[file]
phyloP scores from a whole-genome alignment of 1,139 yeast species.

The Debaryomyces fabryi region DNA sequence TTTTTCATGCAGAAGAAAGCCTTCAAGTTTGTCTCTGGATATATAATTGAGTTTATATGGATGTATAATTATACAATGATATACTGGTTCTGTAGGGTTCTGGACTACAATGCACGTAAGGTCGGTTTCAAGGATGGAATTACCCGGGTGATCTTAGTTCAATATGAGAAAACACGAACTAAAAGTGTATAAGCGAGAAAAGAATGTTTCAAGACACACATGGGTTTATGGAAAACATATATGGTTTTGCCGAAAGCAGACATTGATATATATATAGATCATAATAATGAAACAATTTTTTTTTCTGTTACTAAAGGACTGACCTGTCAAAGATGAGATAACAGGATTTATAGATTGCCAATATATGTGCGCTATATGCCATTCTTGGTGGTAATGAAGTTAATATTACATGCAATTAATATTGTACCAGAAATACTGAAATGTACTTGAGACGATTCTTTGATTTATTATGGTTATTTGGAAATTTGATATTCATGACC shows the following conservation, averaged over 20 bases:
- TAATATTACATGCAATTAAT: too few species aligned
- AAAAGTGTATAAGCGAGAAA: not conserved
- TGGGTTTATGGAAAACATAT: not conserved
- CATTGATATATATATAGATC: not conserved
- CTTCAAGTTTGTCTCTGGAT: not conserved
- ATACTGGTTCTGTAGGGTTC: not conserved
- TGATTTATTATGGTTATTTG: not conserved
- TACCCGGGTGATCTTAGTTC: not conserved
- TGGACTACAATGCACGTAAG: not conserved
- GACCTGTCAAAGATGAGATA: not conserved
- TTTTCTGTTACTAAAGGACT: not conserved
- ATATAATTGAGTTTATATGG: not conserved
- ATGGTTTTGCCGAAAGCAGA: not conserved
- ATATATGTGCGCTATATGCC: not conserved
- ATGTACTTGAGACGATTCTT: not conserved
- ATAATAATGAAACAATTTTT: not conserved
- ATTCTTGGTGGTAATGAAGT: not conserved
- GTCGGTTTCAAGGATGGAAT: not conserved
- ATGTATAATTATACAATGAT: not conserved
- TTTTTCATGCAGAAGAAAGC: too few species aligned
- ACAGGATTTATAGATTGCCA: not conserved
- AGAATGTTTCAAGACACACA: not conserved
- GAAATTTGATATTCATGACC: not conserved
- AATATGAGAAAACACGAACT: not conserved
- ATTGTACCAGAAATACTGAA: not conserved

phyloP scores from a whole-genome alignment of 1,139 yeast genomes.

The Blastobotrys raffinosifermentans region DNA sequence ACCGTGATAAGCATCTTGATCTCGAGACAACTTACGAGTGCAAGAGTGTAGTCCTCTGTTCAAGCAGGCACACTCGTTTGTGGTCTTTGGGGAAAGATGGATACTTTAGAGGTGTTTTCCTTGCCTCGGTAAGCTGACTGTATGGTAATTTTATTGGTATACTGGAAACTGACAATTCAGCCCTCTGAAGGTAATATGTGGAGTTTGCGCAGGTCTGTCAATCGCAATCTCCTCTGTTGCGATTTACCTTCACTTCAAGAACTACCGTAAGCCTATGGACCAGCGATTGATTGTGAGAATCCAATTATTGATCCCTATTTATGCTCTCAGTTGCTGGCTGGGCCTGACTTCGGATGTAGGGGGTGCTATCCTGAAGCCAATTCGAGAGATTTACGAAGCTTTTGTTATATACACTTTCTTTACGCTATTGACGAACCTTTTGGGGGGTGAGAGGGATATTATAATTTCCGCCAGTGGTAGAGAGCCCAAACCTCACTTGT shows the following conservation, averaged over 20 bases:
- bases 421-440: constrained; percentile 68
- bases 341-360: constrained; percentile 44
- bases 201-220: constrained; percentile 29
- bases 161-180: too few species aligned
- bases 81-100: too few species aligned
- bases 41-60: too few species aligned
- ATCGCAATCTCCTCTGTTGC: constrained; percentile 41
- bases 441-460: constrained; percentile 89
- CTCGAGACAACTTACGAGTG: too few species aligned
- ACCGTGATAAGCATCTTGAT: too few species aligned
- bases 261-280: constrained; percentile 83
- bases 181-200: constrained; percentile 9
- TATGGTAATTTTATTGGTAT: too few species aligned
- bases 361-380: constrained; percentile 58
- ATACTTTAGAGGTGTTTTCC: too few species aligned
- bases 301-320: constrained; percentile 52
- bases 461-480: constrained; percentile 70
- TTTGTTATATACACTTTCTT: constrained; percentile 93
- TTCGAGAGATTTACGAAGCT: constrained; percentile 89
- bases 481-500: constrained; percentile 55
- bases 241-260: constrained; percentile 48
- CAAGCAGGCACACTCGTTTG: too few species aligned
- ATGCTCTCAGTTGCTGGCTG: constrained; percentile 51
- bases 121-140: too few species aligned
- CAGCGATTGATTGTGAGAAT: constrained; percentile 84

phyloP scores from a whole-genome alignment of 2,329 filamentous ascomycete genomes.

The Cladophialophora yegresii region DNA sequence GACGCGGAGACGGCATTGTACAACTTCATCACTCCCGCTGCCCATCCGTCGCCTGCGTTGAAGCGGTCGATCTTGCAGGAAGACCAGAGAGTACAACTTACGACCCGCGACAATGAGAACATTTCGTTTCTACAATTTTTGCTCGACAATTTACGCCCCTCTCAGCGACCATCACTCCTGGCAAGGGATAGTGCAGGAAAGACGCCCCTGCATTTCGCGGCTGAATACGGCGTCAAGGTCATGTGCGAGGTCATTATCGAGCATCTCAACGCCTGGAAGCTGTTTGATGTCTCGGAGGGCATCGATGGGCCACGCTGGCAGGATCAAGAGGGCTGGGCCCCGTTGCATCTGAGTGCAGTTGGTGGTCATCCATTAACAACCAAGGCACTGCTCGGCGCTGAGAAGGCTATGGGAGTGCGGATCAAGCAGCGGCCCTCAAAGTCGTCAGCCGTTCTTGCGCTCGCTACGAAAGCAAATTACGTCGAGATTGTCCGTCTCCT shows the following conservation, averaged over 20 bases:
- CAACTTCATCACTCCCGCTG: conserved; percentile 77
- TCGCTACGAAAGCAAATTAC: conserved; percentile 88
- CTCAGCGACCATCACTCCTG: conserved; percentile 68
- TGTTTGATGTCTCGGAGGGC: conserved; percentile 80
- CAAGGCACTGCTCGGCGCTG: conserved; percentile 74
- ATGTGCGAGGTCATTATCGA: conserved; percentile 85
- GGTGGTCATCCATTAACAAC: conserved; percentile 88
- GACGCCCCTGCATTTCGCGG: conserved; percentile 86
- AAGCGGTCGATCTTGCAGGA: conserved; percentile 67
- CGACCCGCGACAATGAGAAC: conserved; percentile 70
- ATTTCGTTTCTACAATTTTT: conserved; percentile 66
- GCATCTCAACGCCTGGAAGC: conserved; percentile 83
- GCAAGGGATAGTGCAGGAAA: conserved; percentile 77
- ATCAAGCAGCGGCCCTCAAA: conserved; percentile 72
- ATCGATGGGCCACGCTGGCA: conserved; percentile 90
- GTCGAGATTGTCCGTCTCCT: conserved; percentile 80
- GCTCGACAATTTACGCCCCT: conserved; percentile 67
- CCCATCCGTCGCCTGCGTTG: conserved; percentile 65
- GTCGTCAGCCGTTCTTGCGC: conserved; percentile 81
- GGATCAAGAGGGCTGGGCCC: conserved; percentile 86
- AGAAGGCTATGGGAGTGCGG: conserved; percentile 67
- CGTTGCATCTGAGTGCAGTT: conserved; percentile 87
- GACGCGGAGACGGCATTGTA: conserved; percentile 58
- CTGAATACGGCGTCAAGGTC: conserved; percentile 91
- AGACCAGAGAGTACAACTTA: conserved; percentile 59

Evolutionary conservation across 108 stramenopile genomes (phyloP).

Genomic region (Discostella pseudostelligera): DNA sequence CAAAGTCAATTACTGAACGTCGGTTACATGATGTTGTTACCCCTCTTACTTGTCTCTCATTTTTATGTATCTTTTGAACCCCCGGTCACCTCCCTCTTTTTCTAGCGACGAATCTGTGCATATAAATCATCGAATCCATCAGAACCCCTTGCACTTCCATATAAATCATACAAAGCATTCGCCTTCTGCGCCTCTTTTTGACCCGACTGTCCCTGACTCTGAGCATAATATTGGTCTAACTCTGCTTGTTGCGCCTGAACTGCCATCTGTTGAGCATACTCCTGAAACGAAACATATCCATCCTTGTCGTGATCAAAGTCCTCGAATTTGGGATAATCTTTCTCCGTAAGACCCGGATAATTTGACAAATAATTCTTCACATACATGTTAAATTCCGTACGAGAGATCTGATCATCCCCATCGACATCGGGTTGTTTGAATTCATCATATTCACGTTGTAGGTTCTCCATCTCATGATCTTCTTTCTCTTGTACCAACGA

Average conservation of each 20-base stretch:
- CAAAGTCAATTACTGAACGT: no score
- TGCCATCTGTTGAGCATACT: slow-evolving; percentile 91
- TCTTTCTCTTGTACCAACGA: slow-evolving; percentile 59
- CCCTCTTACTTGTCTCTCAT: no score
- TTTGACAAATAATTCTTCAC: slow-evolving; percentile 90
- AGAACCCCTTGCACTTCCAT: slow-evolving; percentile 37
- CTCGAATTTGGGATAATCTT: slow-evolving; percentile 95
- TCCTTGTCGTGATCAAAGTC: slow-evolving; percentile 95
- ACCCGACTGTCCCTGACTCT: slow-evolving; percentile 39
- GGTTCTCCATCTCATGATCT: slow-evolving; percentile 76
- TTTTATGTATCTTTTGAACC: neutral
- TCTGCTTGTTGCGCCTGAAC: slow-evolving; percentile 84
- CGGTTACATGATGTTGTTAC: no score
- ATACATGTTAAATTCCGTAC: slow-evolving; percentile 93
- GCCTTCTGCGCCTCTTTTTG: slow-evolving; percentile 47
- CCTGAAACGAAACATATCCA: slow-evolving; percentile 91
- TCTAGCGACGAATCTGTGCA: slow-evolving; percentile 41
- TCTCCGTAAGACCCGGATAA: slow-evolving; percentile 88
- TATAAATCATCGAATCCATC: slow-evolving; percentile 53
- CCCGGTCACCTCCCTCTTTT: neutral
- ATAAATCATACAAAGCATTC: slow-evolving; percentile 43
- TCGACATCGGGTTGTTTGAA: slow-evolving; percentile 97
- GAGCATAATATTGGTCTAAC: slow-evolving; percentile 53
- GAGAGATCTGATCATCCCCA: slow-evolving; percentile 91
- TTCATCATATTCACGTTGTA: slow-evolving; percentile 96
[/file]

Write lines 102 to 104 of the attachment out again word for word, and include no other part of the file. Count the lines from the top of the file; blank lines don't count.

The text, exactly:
- TCTCCGTAAGACCCGGATAA: slow-evolving; percentile 88
- TATAAATCATCGAATCCATC: slow-evolving; percentile 53
- CCCGGTCACCTCCCTCTTTT: neutral